Even though Stephens, a three-year member of the team, is a seasoned veteran, it was a year of firsts for him as well.
“I’ve really learned how to be patient and not point fingers,” Stephens said. “When somebody drops a fly ball in the outfield, I go over there and try to help encourage them and keep them up. It’s not my job to yell at people. If I see somebody struggling with their footwork on turning a double play, I’ll go up and ask them if they want to work on that in practice. I’ve learned the importance of encouragement and keeping people up.”
Walking the halls, no quit in these guys
It’s remarkable GW was able to field a team this season at all. Due to a declining interest in the sport, Danville’s Little League system has taken a major hit along with middle school and jayvee ball, those eliminating the Eagles’ feeder system — meaning there was real doubt leading up to the season whether GW would be able to field a team.
“There wasn’t a time growing up where I wasn’t playing baseball,” Williams said. “In the summer, I’d play in the Connie Mack and Mickey Mantle programs and you don’t have those programs anymore. There’s been a drop in Little League participation and where there used to be 14 or 15 teams, you’re lucky to have a dozen in each division. All of that really hurts and then you combine that with the fact we don’t have a middle school or JV team, and that really eliminates our feeder system.”
There’s a saying in sports that goes, “walking the halls” that refers to coaches picking kids out of the hallways and trying to persuade them to join a team. It’s an experience Williams and his coaching staff know all too well even though they didn’t exactly walk the halls.
At the beginning of the season, Williams held a meeting in GW’s library where he encouraged students to come out for the team. It worked and suddenly the Eagles went from having just a handful of guys to nearly 30. GW was in business. With the newly formed team in hand, GW got down to the business of learning.
“…We just really focused on the basics with these guys. Fielding, hitting, catching and throwing,” Williams said. “It was a grind and a tough process, but it really gave us guys who truly wanted to be out on the field playing.”
Players began with hitting off tees, then eventually worked up to soft pitch and low-distance pitching. Once Williams and his staff started seeing his guys learning the fundamentals and making contact, they graduated players to the pitching machine. That’s when things got interesting for Williams and the Eagles.
“Baseball has a way of weeding people out because it’s not as easy as most people who sit around and watch it think it is,” Williams said. “So, once we got the pitching machine out and started giving them balls at game speed, a lot of those guys got frustrated and our numbers started dropping a bit.”
One of the most impressive things about this GW team is its attitude. There have been numerous times this season where the Eagles’ inexperience have led to a plethora of errors and nine or 10 run innings. After each one of these big frames, it was hard to find a player walking off the field with his head hung low. That attitude has continued into the dugout where there’s very little finger-pointing happening or blame being passed. Instead, players walk off the field with their heads held high and offering constructive criticisms to prevent mistakes.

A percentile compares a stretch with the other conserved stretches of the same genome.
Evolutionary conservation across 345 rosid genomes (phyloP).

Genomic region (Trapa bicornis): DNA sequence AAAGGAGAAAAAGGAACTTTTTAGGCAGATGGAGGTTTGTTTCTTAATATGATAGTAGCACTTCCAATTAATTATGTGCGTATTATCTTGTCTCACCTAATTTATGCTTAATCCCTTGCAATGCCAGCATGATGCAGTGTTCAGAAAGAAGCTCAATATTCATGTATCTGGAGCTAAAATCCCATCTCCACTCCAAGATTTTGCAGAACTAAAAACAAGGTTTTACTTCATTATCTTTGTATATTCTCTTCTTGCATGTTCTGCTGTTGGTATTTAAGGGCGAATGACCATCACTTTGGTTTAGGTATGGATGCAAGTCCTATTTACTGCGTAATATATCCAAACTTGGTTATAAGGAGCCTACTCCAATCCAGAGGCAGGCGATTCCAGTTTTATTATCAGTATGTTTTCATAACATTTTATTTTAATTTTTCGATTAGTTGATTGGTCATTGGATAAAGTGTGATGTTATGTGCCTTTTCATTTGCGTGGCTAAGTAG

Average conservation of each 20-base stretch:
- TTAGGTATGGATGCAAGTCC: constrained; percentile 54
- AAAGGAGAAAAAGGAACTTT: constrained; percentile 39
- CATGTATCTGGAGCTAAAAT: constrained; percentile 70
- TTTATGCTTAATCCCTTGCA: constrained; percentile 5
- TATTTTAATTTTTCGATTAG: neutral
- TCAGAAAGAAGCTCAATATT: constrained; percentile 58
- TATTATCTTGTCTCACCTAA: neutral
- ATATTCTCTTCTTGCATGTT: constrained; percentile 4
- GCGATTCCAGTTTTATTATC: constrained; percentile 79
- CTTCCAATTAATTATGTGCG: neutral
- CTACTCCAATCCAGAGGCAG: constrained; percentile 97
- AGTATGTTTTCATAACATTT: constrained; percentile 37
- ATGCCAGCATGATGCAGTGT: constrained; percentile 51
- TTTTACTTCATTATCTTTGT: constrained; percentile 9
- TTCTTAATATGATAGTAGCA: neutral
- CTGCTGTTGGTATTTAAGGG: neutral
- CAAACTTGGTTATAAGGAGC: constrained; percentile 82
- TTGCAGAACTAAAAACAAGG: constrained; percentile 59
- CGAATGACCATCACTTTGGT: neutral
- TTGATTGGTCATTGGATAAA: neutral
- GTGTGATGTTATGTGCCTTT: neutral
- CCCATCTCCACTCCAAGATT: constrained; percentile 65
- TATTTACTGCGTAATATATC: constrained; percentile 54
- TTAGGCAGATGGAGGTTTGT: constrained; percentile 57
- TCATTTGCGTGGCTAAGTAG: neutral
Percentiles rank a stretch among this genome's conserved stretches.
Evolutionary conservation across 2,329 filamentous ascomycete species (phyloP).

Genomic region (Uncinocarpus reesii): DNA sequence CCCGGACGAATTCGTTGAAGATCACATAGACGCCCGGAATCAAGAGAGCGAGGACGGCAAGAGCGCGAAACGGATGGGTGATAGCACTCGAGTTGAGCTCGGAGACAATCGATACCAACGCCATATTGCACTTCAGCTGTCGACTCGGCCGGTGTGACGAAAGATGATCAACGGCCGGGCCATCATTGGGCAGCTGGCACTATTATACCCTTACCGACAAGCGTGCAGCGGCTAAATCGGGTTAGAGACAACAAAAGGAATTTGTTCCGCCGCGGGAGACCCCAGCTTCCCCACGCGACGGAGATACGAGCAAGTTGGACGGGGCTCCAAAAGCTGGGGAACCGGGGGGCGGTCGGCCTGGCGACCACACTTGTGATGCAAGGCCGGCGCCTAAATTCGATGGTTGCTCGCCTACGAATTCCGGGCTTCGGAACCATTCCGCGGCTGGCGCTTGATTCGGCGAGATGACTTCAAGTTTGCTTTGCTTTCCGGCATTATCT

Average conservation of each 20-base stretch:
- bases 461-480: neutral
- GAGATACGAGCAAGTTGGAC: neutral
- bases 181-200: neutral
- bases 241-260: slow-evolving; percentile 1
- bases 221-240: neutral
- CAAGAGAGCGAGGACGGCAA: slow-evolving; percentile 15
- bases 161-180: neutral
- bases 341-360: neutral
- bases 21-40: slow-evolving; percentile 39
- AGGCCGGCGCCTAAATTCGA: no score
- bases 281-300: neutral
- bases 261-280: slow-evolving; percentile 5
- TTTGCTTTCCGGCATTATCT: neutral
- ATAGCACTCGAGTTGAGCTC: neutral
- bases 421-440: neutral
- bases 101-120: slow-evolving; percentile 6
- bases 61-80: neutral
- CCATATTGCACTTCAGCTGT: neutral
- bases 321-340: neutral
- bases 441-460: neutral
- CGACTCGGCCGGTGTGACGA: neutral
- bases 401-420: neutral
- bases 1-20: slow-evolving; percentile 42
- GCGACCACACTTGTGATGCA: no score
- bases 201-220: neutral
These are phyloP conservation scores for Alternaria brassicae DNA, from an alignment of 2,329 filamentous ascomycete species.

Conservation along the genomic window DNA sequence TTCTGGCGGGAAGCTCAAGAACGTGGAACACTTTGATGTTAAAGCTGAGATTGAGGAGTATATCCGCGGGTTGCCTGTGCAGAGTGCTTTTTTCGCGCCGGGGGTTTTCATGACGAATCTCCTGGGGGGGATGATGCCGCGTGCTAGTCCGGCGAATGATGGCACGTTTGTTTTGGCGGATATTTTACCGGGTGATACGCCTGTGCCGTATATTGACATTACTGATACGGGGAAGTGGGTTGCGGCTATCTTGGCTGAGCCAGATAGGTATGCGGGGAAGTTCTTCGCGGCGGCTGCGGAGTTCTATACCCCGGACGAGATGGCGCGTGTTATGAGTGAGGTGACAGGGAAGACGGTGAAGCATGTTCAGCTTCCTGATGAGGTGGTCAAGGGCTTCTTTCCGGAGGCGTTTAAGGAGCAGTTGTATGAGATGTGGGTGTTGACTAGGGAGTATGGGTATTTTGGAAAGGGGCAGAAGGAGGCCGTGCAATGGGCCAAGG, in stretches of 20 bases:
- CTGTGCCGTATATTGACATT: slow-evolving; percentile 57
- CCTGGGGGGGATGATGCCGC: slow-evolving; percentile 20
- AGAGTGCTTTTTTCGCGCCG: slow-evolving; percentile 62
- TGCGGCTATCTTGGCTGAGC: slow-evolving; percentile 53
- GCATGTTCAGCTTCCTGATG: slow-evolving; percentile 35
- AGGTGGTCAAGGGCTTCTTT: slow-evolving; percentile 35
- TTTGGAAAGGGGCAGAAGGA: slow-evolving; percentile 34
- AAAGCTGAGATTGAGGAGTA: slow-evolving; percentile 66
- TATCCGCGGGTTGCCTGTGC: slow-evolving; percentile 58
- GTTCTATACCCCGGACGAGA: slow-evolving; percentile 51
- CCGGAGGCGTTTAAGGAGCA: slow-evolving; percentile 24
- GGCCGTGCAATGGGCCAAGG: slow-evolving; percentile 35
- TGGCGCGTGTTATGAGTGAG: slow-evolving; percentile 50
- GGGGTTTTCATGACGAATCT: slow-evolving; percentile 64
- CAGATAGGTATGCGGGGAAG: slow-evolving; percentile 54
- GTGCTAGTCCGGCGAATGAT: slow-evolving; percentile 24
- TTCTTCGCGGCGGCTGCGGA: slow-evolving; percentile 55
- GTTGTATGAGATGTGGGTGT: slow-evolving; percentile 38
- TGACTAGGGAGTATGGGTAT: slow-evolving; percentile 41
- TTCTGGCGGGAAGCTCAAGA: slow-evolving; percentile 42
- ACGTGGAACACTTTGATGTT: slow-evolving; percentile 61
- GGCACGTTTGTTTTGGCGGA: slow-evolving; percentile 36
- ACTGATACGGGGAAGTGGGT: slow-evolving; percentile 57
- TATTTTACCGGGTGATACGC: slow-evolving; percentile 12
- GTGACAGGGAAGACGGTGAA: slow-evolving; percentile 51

“Whenever somebody drops a ball in the outfield or boots a grounder, I just tell them to get ready for the next one,” Stephens said. “That’s the thing about baseball. If you miss one, the next one will come to you. It’s my job as one of the upperclassmen to help develop them instead of yelling at them and telling them what they need to do.”
Perseverance has been the Eagles’ theme this season. Despite posting a 1-17 record, including a 1-12 mark in Piedmont District play, Williams has only had a few players quit on him. It’s proof of the never-die, never-quit attitude found in not only GW’s baseball team, but all of the school’s athletic programs as well.
“Competition is something all GW student-athletes want,” Watlington said. “We never want to go out and play below our standards. That’s not GW baseball or athletics at all. Anytime we’re down big, we keep playing, keep our heads down and keep working hard. We never let up because we’re not supposed to. We just keep going out and we were born with that fight inside of us.”
Stephens added, “We have guys out here this year that are becoming dedicated to this game, and that’s what I love about this team. I’m surrounded by guys who are out here to push me and push others to make us better and help us get to that next level. That’s what I love about [Shawn]. His main sport might be football, but he’s always going to come out here and give110 percent and that’s what I love about all these guys.”